Fellows Spotlight is our blog series that invites you to take a behind-the-scenes look at our Fellows program.
We’ll be hearing from all our 2018-2019 Fellows: Jay Adana, Rae Binstock, Zeniba Britt, Erika Dickerson-Despenza, Mathilde Dratwa, Aryanna Garber, Charles Gershman, Nambi E. Kelley, Melissa Li, Benjamin Velez, Kit Yan, and Zack Zadek.
Each of the Fellows/teams were asked the same 5 questions, exploring where these writers have been, are now, and are journeying towards. Our Fellows took this gentle structure and ran, each submitting responses as unique and creative as they are.
This week we are proud to introduce Benjamin Velez.
What was your first experience with theater?
My mother forced me to audition for a local community theater production of Oliver when I was six years old. The director was only seeing kids aged nine and up, but my mom lied to get me in and I eventually got cast as Oliver! It was a magical experience where I caught the theater bug and it’s never let up since.
When did you decide to become a writer? Is there a writer, show, or piece of writing that was particularly influential on your path?
The first CD I ever bought was John Williams’ movie score for Spielberg’s Hook. It was a transcendent moment that led me down the path of a film score obsession and a love affair with musical storytelling.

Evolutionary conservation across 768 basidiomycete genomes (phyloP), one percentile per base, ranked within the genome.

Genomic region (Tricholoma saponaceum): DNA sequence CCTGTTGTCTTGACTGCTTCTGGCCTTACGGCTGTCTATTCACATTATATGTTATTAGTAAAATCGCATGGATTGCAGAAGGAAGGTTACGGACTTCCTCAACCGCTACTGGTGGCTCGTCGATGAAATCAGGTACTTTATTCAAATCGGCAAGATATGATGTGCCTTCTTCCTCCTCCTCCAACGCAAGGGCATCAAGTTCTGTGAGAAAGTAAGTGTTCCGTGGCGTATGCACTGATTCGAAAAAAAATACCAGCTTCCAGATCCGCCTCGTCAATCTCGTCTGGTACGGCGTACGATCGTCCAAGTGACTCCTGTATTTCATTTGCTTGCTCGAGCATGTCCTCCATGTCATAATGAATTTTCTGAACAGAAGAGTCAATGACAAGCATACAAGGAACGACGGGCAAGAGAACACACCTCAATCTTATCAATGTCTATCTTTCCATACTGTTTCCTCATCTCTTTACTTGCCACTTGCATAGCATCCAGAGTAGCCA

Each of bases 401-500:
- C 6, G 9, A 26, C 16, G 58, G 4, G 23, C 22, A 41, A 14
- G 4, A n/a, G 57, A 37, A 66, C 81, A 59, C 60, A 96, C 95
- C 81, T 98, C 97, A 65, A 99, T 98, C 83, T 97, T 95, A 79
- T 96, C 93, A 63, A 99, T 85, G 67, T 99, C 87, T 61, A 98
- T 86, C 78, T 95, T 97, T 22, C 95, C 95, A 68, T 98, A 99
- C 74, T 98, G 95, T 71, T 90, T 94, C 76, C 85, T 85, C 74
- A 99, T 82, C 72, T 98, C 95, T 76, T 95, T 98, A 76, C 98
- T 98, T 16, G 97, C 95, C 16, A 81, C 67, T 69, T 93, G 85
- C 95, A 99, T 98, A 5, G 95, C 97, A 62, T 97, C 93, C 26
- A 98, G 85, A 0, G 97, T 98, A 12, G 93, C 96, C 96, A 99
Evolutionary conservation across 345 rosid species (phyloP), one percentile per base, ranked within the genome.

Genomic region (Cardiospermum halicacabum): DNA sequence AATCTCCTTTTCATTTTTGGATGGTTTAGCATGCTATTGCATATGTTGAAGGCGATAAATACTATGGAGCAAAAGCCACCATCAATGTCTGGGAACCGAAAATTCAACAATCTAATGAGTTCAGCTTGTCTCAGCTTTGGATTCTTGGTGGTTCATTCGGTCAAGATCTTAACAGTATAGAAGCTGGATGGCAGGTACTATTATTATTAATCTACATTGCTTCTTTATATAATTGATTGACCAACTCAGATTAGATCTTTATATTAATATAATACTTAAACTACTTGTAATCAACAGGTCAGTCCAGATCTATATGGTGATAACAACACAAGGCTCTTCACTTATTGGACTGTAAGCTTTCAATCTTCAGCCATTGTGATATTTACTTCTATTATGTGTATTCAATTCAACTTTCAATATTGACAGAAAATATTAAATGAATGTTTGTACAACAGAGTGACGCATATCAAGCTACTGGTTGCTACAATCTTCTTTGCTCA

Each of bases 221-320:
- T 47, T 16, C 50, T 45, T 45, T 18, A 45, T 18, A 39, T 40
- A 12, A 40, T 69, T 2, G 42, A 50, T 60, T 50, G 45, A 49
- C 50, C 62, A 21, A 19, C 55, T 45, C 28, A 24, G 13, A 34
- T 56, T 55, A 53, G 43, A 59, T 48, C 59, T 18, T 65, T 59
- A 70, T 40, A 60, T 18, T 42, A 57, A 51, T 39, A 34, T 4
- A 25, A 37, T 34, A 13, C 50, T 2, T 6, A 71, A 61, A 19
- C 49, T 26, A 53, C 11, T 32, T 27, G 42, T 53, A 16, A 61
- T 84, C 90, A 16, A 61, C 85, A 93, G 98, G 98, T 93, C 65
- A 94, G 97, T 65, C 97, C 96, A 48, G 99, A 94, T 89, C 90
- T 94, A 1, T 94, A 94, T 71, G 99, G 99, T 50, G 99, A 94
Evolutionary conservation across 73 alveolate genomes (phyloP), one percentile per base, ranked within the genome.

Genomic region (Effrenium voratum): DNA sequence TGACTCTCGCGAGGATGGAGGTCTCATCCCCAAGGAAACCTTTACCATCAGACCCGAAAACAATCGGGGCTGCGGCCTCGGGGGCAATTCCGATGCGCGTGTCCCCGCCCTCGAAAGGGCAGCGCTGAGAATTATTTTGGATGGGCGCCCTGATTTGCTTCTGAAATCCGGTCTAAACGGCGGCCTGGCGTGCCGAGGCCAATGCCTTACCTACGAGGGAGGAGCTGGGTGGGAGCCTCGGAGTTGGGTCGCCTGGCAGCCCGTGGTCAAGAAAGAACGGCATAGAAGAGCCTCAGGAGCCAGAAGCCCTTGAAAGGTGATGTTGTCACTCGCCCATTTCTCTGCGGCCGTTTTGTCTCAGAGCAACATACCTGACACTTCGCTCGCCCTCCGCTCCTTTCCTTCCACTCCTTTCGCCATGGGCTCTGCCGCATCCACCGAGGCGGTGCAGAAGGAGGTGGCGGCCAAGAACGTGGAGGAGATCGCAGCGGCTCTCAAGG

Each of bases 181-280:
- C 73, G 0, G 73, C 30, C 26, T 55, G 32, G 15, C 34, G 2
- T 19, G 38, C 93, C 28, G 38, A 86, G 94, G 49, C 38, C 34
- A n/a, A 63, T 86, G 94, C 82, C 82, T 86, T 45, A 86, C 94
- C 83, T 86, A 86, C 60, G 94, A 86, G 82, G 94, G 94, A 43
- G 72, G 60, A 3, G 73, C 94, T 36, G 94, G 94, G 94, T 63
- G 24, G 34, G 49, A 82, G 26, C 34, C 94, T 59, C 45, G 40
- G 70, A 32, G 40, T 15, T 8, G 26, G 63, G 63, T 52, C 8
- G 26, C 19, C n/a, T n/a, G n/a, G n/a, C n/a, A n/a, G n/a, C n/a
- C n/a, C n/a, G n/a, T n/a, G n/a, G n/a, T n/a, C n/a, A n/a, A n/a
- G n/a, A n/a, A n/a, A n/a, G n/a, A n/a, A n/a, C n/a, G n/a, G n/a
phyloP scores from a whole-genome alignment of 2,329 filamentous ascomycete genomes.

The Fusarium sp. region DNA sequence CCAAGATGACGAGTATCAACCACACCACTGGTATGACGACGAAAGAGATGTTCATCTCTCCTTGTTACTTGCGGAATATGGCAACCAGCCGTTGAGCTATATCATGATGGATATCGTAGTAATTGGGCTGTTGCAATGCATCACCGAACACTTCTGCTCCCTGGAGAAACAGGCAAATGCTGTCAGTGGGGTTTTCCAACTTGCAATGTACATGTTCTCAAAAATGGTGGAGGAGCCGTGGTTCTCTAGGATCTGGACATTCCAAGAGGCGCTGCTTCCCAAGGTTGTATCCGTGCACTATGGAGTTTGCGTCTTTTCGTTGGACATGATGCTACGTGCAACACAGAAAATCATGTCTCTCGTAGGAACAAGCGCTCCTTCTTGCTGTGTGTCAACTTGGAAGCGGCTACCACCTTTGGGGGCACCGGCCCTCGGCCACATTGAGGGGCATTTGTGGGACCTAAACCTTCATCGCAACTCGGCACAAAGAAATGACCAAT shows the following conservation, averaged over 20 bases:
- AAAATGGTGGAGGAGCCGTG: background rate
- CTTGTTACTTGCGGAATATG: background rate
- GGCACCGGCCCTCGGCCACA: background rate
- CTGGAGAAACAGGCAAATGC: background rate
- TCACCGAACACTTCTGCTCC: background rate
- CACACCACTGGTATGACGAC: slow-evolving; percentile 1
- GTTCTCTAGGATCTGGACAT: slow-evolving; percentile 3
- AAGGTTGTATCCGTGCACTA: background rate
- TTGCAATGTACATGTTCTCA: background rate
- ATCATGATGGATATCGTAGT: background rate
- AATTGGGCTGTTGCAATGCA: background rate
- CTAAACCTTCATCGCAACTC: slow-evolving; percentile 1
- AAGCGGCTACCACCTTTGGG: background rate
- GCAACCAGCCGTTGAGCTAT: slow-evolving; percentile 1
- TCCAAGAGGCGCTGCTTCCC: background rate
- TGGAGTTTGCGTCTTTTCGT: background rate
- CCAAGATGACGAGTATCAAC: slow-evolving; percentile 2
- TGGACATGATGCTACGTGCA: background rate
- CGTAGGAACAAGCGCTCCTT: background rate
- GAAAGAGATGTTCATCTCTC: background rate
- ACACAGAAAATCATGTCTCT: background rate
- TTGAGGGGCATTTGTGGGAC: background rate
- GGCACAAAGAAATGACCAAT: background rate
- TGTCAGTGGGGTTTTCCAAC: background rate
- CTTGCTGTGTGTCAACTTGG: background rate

How do you describe your work overall? What sets your work apart?
I’ve always found it hard to describe my work, mostly because the music I write is a fusion of a lot of different styles, similar to my influences. I don’t believe any of us are singular in how we exist; every character is a mixture of experiences, upbringings, flaws, and passions, and the music I write reflects that. Pop, funk, folk, rock, blues, blended together with a cinematic scope of world building to make the audience feel like they aren’t just hearing a collection of songs, but that they are entering another world. This cinematic approach to genre and musical storytelling is drives my work.
Can you tell us a little bit about the work you’ve been developing as a Fellow?
[Aryanna Garber and I are] working on a musical called Borderline about Anna, a girl who gets diagnosed with Borderline Personality Disorder and struggles to understand what that diagnosis means for every aspect of her life. [We] are trying to navigate both the light and dark side of mental illness in a way that both challenges and invites our audience to understand a full nuanced picture of something often portrayed in the extreme. The fellows program has helped us hone in on the story we want to tell in terms of stakes and character so that we can create the most compelling story possible.
What do you find most rewarding about your work as a writer
I love the ability to connect with stories and experiences other than my own through the language of music. In my mind, the human experience is all about empathy and understanding, and as a writer I try to find the most creative and effective ways to help others do just that. If something I write can help humanize a person usually seen as “other”, or add shades to how someone thinks about previously immutable beliefs, that is the most rewarding feeling. It means I get to use my very specific toolbox to bring empathy to our ever increasingly polarized world.